Darlene Curylo scratched a $3M ticket, BCLC’s largest ever scratch and win prize. (BCLC)
Kelowna woman in shock after scratching $3M lottery ticket

This marks the BCLC’s largest ever scratch and win prize

City of West Kelowna mowing services have been moved in house, saving the city from a potential quarter-million dollar increase in costs. (Pixabay)
West Kelowna cuts mowing contract, saves over $200k

Since forming in 2007, the City of West Kelowna has been contracting out their mowing services

The students were told to think about a problem in their lives and what the solution to that problem could be. (Ashly Griffin)
Kelowna teacher brings creative learning to school during difficult time

Teacher Ashly Griffin wanted to take students’ mind off the pandemic

This historic photo is of Kelowna’s dance band ‘The Pettman Imperials’. 

The photo was shared to the Old Kelowna Facebook page by Ali Richardson whose grandfather Charles Pettman played drums in the band. 

While it’s unclear who is playing the saxophone, from the back the members are; Chas Buckland , Harold Pettman, Tiny Walrod. In the front is Carl Buckland, Charles Pettman and Kay Buckland. 

Harold and his brother Charles started the band in the 1930s, and played weekly at the Aquatic Club in City Park.
A look back at Kelowna’s past

The Pettman Imperials: Kelowna’s dance band circa 1930s

The BC SPCA is adapting its fundraising after cancelling events due to COVID-19 restrictions. (Twila Amato - Black Press Media)
BC SPCA gets creative with fundraising as pandemic continues

The non-profit’s in-person fundraising events all had to be cancelled due to COVID-19 restrictions

(File)
Man allegedly bites Vancouver cop during arrest for outstanding warrant

The officer was treated in hospital for the bite wounds

Black bear cubs Athena and Jordan look on from their enclosure at the North Island Wildlife Recovery Association in Errington, B.C., on July 8, 2015. Conservation Officer Bryce Casavant won the hearts of animal lovers when he opted not to shoot the baby bears in July after their mother was destroyed for repeatedly raiding homes near Port Hardy, B.C. THE CANADIAN PRESS/Chad Hipolito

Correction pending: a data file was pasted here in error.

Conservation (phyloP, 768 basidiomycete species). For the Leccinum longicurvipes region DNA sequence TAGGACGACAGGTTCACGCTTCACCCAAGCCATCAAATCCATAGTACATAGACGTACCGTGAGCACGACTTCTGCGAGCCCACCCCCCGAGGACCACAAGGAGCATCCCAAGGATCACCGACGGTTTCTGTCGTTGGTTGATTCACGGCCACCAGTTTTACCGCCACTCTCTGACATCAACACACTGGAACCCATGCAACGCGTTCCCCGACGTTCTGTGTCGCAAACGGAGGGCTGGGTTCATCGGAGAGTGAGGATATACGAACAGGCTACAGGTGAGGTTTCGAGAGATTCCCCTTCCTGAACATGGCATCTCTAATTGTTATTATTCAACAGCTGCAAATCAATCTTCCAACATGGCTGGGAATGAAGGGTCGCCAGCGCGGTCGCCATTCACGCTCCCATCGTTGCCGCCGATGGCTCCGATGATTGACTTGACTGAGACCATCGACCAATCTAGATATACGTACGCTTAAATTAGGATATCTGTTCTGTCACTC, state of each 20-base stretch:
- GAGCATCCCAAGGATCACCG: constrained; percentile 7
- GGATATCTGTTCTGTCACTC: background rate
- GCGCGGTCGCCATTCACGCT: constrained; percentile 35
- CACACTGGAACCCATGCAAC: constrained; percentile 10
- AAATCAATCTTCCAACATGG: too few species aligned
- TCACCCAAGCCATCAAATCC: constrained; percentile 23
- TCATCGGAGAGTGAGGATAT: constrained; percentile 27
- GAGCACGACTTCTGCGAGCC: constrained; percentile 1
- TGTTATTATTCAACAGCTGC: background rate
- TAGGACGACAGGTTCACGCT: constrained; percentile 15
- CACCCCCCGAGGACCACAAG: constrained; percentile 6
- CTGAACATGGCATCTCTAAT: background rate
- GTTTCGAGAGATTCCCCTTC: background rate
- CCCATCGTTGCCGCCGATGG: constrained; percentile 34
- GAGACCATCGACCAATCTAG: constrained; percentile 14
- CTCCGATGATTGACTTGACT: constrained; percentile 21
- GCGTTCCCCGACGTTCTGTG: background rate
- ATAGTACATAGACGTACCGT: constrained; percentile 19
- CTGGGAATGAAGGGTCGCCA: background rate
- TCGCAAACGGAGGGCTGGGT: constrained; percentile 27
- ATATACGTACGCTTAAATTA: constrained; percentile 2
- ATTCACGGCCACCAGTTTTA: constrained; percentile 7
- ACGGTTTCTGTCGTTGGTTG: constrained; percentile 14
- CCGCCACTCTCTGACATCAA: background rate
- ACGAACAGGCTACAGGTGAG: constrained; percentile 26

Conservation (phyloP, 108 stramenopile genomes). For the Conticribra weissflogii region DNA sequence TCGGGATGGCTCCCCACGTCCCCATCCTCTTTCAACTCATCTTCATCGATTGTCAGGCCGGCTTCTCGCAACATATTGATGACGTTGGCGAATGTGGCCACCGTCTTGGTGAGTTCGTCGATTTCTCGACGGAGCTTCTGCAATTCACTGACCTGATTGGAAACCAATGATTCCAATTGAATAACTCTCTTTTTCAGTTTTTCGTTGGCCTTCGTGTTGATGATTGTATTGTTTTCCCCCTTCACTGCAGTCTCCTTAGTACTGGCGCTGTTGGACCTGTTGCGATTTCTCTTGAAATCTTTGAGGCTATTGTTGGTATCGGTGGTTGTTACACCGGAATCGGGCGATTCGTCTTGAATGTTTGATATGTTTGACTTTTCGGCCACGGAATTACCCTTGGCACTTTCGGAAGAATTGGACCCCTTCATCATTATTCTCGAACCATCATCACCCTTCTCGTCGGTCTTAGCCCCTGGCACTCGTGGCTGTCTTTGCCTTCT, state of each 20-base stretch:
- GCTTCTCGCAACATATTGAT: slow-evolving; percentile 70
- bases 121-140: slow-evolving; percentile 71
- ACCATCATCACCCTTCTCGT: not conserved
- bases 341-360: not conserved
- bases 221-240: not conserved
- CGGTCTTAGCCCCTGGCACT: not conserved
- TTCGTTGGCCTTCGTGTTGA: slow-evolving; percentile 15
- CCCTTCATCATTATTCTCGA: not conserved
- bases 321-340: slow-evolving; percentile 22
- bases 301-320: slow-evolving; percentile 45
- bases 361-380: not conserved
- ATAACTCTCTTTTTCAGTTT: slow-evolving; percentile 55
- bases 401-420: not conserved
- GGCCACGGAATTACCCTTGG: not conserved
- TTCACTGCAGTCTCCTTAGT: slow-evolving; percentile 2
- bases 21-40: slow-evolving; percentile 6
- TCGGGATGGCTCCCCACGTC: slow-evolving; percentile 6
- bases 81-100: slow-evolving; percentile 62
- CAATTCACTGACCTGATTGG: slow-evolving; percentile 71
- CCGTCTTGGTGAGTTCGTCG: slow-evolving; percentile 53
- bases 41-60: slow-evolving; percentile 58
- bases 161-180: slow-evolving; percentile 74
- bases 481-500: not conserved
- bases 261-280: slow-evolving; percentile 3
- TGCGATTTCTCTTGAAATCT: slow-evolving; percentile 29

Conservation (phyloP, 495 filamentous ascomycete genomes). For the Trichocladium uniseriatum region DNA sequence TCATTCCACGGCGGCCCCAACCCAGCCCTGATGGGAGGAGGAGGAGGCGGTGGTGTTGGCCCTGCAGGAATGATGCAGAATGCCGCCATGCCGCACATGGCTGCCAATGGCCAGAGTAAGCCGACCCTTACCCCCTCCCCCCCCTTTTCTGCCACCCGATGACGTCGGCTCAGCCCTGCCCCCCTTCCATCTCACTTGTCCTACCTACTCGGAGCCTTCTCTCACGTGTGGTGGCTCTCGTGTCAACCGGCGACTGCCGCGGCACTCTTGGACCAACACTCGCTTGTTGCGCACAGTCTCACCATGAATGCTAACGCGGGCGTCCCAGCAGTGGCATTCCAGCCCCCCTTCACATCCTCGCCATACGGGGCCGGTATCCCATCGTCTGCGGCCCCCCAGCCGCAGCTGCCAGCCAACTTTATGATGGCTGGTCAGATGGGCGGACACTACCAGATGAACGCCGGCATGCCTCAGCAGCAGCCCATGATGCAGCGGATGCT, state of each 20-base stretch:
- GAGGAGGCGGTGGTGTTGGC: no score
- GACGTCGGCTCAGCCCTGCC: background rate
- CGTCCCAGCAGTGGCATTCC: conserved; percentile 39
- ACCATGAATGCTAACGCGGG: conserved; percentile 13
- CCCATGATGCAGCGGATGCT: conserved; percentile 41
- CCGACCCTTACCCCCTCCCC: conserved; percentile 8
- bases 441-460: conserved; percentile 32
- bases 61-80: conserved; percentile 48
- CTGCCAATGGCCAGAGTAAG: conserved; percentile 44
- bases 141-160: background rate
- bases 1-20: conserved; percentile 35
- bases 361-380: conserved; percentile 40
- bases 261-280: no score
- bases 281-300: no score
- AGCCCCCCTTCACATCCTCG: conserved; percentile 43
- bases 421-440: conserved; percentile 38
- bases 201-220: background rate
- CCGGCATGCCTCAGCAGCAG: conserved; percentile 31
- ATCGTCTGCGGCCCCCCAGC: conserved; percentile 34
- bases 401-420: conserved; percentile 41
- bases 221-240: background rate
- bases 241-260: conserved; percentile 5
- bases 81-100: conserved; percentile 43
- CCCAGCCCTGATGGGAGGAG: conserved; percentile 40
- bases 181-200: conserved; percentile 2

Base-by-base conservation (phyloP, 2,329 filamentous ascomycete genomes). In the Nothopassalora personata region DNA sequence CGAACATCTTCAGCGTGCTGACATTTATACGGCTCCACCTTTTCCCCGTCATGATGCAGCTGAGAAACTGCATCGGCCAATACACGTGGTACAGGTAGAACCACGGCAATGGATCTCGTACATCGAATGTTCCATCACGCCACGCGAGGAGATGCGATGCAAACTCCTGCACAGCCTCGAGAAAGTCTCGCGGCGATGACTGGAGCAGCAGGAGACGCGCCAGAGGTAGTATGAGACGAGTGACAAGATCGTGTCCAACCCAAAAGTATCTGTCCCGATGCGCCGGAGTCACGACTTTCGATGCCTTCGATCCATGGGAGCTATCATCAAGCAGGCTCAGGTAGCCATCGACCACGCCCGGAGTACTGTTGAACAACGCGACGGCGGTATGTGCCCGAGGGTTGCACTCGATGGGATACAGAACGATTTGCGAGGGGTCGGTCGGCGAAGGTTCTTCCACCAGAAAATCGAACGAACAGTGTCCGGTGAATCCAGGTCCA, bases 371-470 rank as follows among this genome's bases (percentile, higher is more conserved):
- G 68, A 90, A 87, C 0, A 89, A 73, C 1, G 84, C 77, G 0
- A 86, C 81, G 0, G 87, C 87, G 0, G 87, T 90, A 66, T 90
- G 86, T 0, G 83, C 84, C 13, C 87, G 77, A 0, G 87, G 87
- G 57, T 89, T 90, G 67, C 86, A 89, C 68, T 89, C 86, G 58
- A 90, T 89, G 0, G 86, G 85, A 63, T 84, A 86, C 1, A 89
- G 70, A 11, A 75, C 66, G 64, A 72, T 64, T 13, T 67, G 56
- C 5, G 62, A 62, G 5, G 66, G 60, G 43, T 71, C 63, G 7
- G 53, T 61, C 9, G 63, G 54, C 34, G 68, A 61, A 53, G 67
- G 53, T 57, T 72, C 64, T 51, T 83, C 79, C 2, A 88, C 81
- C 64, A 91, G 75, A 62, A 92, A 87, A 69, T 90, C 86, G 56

Supreme Court quashes review of B.C. conservation officer who refused to euthanize bears

Bryce Casavant was dismissed from his job for choosing not to shoot the cubs in 2015

(File Photo)
Interior Health says COVID positivity rates in Fernie area actually 10-12%

IH say the rates are not as high as previously claimed by the region’s top doctor

Francina Mettes and Thomas Schouten with the 200-page document they submitted in December of 2018. (Travis Paterson/News Staff)
Dutch man, 94, facing unwanted trip home can stay in B.C. with wife of 45 years

Immigration offices cuts red tape so couple of 45 years can stay together in Victoria area

Cannabis bought in British Columbia (Ashley Wadhwani/Black Press Media)
Is it time to start thinking about greener ways to package cannabis?

Packaging suppliers are still figuring eco-friendly and affordable packaging options that fit the mandates of Cannabis Regulations

Health Minister Adrian Dix looks on as Dr. Bonnie Henry pauses for a moment as she gives her daily media briefing regarding Covid-19 for the province of British Columbia in Victoria, B.C, Monday, December 7, 2020. THE CANADIAN PRESS/Jonathan Hayward
B.C. Premier, health officials to discuss next steps in COVID immunization plan

Nearly 31,000 doses of vaccine the province expected by Jan. 29 could be curtailed due to production issues

Vancouver Canucks’ Travis Hamonic grabs Montreal Canadiens’ Josh Anderson by the face during first period NHL action in Vancouver, Wednesday, Jan. 20, 2021. THE CANADIAN PRESS/Jonathan Hayward
Horvat scores winner as Canucks dump Habs 6-5 in shootout thriller

Vancouver and Montreal clash again Thursday night

Most Read